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Conroy’s internet filter ‘was never going to work’

Stephen Conroy has announced a delay in the Labor Government’s proposed internet filter legislation until after the next Federal Election to debate ISP filtering of Refused Classification material.

Open InternetThe Government in delaying the implementation of the filter continues to maintain an air of uncertainty around the issue, but three ISPs including Telstra, Optus and Primus have agreed to block a black-list of material deemed to be RC giving rise to concerns over reduction in access speeds for business, before any legislation is introduced.

“The RC content list of URLs provides direct access to child abuse material so it cannot be published the way a list of prohibited book titles or movies can be,” Senator Conroy said.

Senator Conroy cited concerns over the process by which the ACMA RC list was compiled and maintained and believed putting that system up for review before legislation was introduced was essential to ensuring confidence in the internet filter.

“The public needs to have confidence that the URLs on the list, and the process by which they get there, is independent, rigorous, free from interference or influence and enables content and site owners access to appropriate review mechanisms.”

Internet filter critics to question both the internet filter itself and Senator Conroy’s backpedaling on the scheme.

“While we welcome a review of the RC category, this is just tinkering around the edges of the filter’s problems,” said EFA Chair Colin Jacobs. “Applying a classification scheme designed for books and movies to the internet was never going to work. Altering the definition of one category won’t change the fact that the government will never, ever, be able to review enough web pages to make any difference to anyone.”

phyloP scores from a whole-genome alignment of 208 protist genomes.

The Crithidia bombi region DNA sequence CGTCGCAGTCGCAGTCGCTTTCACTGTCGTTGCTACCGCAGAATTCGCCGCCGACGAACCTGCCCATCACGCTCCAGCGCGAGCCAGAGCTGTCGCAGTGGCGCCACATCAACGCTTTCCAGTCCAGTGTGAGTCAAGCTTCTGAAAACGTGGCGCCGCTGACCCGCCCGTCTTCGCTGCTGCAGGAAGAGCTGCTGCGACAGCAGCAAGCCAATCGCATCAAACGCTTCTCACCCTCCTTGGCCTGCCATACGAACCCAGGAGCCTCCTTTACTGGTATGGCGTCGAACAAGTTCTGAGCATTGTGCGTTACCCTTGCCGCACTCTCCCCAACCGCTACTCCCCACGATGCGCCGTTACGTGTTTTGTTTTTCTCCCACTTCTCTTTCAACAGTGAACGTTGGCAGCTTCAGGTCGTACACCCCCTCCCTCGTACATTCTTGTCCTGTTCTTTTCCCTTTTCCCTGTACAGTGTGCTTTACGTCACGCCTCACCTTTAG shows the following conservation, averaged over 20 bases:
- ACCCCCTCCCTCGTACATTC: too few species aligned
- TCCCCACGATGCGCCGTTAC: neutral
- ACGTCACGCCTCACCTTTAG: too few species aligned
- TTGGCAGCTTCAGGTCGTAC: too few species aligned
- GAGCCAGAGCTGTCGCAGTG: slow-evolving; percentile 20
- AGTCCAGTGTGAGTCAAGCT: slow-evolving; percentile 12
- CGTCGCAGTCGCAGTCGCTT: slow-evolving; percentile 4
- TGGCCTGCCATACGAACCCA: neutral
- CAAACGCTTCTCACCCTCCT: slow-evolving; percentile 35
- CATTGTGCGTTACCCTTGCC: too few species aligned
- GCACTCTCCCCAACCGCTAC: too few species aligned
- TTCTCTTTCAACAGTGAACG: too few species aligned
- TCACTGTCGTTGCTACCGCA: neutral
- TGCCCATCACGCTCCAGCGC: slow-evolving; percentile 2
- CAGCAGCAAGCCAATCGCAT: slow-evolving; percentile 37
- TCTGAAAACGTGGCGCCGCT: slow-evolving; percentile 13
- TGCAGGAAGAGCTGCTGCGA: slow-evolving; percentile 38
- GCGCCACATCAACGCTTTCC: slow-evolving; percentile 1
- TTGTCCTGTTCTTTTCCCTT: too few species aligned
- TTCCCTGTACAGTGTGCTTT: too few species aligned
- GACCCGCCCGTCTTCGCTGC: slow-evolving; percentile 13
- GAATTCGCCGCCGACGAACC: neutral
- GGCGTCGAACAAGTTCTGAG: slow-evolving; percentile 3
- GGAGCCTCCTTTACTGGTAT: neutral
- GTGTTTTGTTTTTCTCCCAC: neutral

“The Minister had an excellent chance today to let the filter die a natural death. Instead they’ve left the ailing policy on life support for another year. We still urge the Government to listen to the experts, drop the filter, and focus on improving broadband access for all Australians,” said Jacobs.

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David Olsen

David Olsen

An undercover economist and a not so undercover geek. Politics, business and psychology nerd and anti-bandwagon jumper. Can be found on Twitter: <a href="http://www.twitter.com/DDsD">David Olsen - DDsD</a>

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